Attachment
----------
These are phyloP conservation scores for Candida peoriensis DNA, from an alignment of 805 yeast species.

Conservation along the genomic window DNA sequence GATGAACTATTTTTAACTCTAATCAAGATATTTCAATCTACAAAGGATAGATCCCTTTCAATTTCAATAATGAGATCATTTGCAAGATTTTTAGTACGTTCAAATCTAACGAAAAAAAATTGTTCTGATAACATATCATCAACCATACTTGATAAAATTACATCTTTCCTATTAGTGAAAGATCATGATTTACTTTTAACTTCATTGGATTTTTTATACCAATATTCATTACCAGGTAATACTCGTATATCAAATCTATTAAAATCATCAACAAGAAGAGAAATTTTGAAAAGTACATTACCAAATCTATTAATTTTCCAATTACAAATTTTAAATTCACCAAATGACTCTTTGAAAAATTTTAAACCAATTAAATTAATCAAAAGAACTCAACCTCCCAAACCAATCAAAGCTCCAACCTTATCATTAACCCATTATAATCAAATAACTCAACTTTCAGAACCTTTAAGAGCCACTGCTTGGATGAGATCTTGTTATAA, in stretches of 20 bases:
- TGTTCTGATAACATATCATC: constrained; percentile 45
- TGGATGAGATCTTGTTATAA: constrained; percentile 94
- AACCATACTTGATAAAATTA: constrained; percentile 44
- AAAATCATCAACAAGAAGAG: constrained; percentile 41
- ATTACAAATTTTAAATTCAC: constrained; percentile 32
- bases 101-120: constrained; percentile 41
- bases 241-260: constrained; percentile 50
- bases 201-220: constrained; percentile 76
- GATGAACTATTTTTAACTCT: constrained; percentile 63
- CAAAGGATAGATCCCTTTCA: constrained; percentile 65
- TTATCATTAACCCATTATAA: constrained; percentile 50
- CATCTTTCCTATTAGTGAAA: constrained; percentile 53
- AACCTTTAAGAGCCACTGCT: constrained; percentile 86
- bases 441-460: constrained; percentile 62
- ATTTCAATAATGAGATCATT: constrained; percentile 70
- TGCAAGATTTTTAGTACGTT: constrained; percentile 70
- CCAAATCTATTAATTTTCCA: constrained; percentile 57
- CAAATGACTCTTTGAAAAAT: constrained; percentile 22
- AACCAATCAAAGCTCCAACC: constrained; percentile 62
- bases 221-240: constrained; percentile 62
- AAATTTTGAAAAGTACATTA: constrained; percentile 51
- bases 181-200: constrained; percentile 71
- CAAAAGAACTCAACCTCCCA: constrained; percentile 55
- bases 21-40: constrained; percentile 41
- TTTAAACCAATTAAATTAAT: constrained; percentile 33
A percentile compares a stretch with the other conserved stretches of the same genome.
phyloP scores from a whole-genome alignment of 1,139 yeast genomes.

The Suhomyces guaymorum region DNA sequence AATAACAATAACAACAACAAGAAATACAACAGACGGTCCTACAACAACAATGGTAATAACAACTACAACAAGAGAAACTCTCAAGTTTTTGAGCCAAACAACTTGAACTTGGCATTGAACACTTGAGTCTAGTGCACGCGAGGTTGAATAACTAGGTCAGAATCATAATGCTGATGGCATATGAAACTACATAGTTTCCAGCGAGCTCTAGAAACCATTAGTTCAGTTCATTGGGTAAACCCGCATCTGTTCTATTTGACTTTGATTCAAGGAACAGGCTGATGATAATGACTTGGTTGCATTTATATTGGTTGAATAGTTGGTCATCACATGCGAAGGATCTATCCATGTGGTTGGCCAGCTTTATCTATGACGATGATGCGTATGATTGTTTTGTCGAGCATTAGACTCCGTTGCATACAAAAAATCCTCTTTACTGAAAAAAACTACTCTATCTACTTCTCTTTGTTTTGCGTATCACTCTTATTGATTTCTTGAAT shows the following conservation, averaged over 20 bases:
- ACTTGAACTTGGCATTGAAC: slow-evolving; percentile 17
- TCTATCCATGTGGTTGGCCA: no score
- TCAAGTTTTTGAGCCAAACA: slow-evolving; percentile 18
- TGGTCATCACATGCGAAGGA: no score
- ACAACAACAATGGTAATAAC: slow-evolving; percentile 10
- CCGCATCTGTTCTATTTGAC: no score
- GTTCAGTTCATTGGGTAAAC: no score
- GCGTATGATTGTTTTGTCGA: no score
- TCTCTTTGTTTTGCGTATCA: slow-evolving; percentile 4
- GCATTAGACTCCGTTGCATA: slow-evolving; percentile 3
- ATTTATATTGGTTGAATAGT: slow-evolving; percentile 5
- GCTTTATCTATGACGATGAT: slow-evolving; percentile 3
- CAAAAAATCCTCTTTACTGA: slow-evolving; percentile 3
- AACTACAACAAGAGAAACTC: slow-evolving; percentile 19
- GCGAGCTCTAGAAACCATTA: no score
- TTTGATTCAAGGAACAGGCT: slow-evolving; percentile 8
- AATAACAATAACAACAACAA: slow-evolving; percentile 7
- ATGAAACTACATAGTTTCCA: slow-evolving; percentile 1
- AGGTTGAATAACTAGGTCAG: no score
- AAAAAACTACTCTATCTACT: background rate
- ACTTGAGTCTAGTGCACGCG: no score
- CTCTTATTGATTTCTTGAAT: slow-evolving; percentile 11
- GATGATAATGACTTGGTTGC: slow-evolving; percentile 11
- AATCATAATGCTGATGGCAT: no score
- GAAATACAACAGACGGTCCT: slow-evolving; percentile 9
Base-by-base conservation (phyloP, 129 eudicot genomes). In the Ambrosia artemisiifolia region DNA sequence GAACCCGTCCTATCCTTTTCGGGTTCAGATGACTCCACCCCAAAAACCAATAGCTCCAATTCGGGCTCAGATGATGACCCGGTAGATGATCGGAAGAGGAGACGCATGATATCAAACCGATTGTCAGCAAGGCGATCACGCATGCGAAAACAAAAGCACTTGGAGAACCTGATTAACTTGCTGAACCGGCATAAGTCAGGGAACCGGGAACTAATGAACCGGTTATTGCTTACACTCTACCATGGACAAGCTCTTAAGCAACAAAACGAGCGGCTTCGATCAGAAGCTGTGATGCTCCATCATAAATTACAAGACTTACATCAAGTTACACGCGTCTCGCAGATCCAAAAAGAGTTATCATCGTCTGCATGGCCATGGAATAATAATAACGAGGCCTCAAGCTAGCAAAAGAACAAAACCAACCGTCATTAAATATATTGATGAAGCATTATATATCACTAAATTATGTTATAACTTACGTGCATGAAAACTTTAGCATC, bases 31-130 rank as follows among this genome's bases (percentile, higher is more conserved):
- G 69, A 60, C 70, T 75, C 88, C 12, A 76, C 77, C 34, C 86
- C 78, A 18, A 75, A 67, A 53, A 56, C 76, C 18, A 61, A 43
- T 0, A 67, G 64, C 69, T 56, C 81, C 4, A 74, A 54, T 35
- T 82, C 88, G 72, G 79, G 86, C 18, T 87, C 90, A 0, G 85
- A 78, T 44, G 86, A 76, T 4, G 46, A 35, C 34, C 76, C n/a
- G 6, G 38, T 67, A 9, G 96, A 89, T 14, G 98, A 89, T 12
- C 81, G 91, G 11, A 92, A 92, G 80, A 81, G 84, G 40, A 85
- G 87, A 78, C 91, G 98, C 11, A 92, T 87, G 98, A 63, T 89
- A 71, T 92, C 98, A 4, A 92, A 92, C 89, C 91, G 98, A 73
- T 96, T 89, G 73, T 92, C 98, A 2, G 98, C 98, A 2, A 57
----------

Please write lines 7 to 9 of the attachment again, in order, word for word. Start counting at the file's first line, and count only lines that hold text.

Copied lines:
- ATTACAAATTTTAAATTCAC: constrained; percentile 32
- bases 101-120: constrained; percentile 41
- bases 241-260: constrained; percentile 50